Condition category
Nutritional, Metabolic, Endocrine
Date applied
15/01/2019
Date assigned
16/01/2019
Last edited
25/03/2019
Prospective/Retrospective
Prospectively registered
Overall trial status
Ongoing
Recruitment status
Recruiting

Plain English Summary

Background and study aims
Pancreas transplantation is the treatment of choice for patients with complex diabetes. Poor blood sugar control during the transplant procedure and for the first five days thereafter is associated with higher rates of failure. It is not known whether this is because the donated pancreas may take a little while to function optimally, or because of the stress that the pancreas experiences during the donation and transplantation process, or because poor blood sugar control compounds both of these effects. Insulin offers a treatment for all of these causes and effects, and good blood sugar control with insulin may improve transplant outcomes. It is standard practice for pancreas transplant recipients to have, when required, an insulin drip before and during transplantation, but this is ceased when the sugar level drops below a certain reading. This study tests a different type of plan for the insulin drip which is continued for the first five days after transplantation, where the dose is specifically tailored to each individual to provide better blood sugar control. A similar approach is routinely used for islet cell transplant recipients, but its safety and feasibility needs to be demonstrated for solid pancreas transplant recipients as well before proceeding to a full trial.

Who can participate?
Patients aged 18 to 65 undergoing simultaneous pancreas and kidney transplantation

What does the study involve?
Participants are randomly allocated to either the intervention group or the control group. Participants in the intervention group receive additional insulin for the first 5 days after pancreas transplantation. This is delivered via a central venous catheter (CVC), and will requires the presence of the CVC for that duration. After 5 days, in the event of ongoing insulin requirement on day 5, insulin is continued for up to two weeks, or until it is no longer required. The control group receive standard treatment. All patients undergo hourly blood glucose monitoring for the first five days, with samples taken from the CVC (not fingerprick). Thereafter, they follow the standard way of measuring glucose levels (fingerprick) at mealtimes, or when clinically indicated. All patients undergo continuous glucose monitoring (CGM) using the Freestyle Libre Pro device from 2 hours before transplant until 14 days after transplant. All patients receive standard follow-up in the Department of Transplantation, which is life-long and involves 2-3 times weekly outpatient appointments for the first month after, and thereafter at a reducing rate weekly, bi-weekly, monthly at the discretion of the clinical team. In addition, patients are invited to undergo blood tests at 30 days and 90 days after transplantation which are performed at the same time as a routine clinic visit.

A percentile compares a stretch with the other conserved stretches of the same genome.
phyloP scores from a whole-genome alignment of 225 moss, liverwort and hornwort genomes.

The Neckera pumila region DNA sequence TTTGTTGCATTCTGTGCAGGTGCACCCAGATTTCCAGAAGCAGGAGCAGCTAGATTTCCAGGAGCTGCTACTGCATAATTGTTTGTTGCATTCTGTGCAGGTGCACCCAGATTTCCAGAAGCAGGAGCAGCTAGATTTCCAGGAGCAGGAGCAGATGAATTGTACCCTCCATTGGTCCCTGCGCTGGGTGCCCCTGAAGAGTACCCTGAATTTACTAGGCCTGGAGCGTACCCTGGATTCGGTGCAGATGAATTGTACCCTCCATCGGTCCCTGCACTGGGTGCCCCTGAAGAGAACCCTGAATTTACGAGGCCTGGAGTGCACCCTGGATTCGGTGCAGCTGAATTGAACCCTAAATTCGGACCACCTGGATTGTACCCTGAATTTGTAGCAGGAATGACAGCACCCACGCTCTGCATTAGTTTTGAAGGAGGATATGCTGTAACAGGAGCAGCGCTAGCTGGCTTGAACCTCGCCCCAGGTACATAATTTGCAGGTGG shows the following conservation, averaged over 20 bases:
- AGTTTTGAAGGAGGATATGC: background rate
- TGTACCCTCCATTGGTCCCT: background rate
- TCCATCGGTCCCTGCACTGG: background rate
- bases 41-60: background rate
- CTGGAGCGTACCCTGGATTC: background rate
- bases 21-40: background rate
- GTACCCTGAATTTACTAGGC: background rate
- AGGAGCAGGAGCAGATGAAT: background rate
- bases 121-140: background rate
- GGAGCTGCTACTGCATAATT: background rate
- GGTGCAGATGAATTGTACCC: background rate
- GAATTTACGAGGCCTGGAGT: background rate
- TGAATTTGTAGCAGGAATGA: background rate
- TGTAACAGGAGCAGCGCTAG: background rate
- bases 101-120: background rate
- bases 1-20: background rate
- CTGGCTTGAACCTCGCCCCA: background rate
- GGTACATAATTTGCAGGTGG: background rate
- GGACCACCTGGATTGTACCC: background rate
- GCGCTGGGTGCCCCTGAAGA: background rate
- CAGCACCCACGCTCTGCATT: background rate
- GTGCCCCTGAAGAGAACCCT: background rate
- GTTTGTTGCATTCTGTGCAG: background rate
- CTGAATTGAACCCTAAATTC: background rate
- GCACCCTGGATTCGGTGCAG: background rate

What are the possible benefits and risks of participating?
There are no direct benefits of taking part. However, this research may identify better ways of looking after patients with pancreas transplants. Better blood sugar control may have a beneficial effect on how well the transplanted pancreas functions, but this is not certain, which is why the research is required. The researchers have tried their best to limit the disadvantages and risks of taking part in this study, but no study is risk free. The risks include low blood sugar from the additional insulin treatment. However, the researchers have carefully tailored the insulin plan to maximise good blood sugar control and minimise potential episodes of low blood sugar. The protocol includes strict guidance and measures on how to deal with low blood sugar levels and correct the problem rapidly before it has any significant effect. One of the safeguards is that patients receiving the additional insulin will remain in the critical care environment for the duration of the insulin therapy.